Does Size Matter?
The definition set forth by the SBA can be misleading, as a small business with 500 employees is quite sizable when compared to a startup tech company with only ten employees. A small tech company will have strong and mighty competition for these government grants. While this should not dissuade a tiny company from applying to these government grants, it should put the competition in perspective. These well-funded, extensive government grants are essential to American innovation and entrepreneurship, but a start-up would be wise to look for grant money a little closer to home.

Just like the saying, it takes a village to raise a child, it also takes a village to grow a business.

Perhaps the best and most rewarding place to look for small business grants is in your own back yard. Your local economic development center is a great place to begin a grant search close to home, and they may even offer insight into the kind of businesses your area is hoping to attract. There are small business centers all over the country, and many of them have grant money in the budget to help entrepreneurs start up and grow their businesses. Many agencies set up grants that serve a particular kind of entrepreneur such as women, minorities, or veterans. A web search can quickly find grants applicable to a certain population or region. Each state will have small business grants available for supporting their economy, and there may even be funds at the municipal level. Another great resource for grant money is corporations. With the increasing demand for corporate social responsibility and the corporate world’s need for fresh and innovative ideas, many well-branded corporations have funding set aside to support their local economy and create an influx of innovation for their research and development.

Competition for grant money will always be tough because most small businesses can use a little free money. It is important to make sure your business qualifies for the grant you are applying to, so make sure to carefully look over application requirements before taking time to submit an application. Through a little bit of research and a lot of preparation, you can grow your business through grant funding.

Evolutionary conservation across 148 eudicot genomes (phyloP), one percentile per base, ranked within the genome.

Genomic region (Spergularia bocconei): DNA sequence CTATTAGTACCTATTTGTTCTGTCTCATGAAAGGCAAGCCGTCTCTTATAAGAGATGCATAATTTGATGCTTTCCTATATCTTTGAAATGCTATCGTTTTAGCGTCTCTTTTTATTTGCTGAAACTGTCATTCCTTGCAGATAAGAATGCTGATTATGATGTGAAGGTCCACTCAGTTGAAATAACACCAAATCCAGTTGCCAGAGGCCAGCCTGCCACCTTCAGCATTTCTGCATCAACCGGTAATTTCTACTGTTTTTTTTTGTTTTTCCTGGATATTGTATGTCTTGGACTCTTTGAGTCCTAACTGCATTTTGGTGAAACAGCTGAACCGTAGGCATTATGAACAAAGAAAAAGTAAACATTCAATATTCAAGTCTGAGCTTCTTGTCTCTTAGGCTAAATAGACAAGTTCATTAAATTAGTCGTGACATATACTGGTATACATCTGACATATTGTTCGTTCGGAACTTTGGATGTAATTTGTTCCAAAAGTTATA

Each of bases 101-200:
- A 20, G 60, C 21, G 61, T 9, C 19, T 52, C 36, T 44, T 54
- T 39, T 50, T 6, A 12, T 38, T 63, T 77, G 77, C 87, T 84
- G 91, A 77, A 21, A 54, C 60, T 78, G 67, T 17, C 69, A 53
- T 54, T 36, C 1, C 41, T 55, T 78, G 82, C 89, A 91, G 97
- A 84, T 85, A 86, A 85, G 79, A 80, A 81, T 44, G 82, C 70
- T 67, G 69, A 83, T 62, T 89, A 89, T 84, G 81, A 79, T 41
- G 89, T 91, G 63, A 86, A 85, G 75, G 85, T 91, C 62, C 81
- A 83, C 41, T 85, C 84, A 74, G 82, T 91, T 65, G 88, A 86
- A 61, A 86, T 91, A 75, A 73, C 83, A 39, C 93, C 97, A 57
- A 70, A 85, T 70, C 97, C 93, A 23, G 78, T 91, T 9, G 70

Beesley, C., How and Why to Determine if Your Business is “Small.” (Oct. 20, 2014),

SBIR STTR: America’s Seed Fund, SBA. Retrieved from

Modern Day Patronage: Thank you, Internet

I would like to introduce you to Patreon. If you are a creative entrepreneur, with a strong social media presence, Patreon has the potential to help you create a measure of sustainable income. Once you create a Patreon page, you tap into your social media network, and ask them to help to support your creative endeavors, one dollar (or perhaps five) at a time. In a perfect world, all your friends, family, and tenuous acquaintances will sign up for Patreon and begin supporting your dreams. Now, before you think I sound flippant, I want you to know I think Patreon is a fantastic service! The company strongly supports their artists and takes great care of the patrons. There is no other service out there like this for artists, at least none that I am aware of, and so long as you have a strong social media presence the potential to secure patrons is unlimited.

Financial Narrative for Worthwhile Studio

I have been developing assumptions and financial sheets, including Income Statements, Balance Sheets, and Cash Flow Projections. And yes, that is just a boring as it sounds, at least for me. But, I have a renewed clarity for how I see Worthwhile Studio in its startup phase, and how it will look as it grows and matures into a big girl business. Please watch my screencast to understand how Worthwhile Studio plans to blossom and grow!

Financial Reports: Tedious and Rewarding


So, I knew the financial class was going to kick my “a double s,” but I also knew this was a weak area for me in my other business endeavors. Artists, let me tell you, making financial statements is both tedious and rewarding. My first pass at the Income Statements and the assumptions therein was lost due to a power outage. The second round was respectfully tossed out by my professor as well, just plain wrong. My ego had to take a few days to rebound, and after a whole lotta whining and “I don’t wannas,” I finally sat down to the tedium and discovered the rewards of creating (mostly) accurate assumptions about my business activities.

The rewards came in the kind of clarity that gave me a glimpse into the future financial standing of the ideas I have been diligently developing over my graduate studies in entrepreneurship. Being a keenly visual person, averse to numbers and math in general, I had no idea that numbers could create an image of a company. But indeed they do, and I feel as if I have been baptized through fire trying to learn this lesson.

I cannot say I would drop my dreams of being an artist to pursue financial planning, but I can say I have a newfound respect for those who relish spreadsheets, balancing acts, and crystal balls full of excel equations. In the future, I will certainly employ someone with those proclivities to help me make sense of my business’s financial picture.

Seasonal Cash Flow Issues


Seasonal Cash Issues in Small Business